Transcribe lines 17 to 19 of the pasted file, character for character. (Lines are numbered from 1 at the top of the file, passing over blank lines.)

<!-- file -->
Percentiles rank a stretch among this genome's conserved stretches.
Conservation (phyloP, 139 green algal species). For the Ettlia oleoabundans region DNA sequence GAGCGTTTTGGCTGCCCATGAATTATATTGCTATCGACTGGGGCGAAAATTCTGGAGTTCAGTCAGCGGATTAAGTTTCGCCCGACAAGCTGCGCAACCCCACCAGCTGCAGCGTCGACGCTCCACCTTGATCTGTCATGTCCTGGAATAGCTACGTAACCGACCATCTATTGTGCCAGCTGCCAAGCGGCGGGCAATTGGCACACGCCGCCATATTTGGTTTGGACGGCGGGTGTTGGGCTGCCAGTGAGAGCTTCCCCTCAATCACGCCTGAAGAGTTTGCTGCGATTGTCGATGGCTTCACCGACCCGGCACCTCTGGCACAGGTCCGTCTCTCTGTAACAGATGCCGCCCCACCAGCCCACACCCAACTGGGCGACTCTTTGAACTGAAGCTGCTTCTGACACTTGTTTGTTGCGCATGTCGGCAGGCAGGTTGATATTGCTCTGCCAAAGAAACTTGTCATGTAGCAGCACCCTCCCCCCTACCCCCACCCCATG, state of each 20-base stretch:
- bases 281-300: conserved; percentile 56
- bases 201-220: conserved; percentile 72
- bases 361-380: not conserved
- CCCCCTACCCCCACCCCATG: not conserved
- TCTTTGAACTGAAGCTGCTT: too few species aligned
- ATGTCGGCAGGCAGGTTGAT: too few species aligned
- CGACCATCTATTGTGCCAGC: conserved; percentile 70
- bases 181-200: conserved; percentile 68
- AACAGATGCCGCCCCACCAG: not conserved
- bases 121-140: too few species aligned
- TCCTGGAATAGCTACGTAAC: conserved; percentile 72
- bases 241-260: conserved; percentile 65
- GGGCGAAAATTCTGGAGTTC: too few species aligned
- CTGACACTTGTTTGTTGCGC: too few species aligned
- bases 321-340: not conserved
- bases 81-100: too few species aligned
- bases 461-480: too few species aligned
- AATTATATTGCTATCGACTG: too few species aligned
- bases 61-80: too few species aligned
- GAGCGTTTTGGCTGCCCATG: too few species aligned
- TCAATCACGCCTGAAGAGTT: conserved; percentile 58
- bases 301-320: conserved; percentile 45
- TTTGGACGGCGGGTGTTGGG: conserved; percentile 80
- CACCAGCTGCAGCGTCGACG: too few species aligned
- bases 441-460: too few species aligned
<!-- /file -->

- bases 321-340: not conserved
- bases 81-100: too few species aligned
- bases 461-480: too few species aligned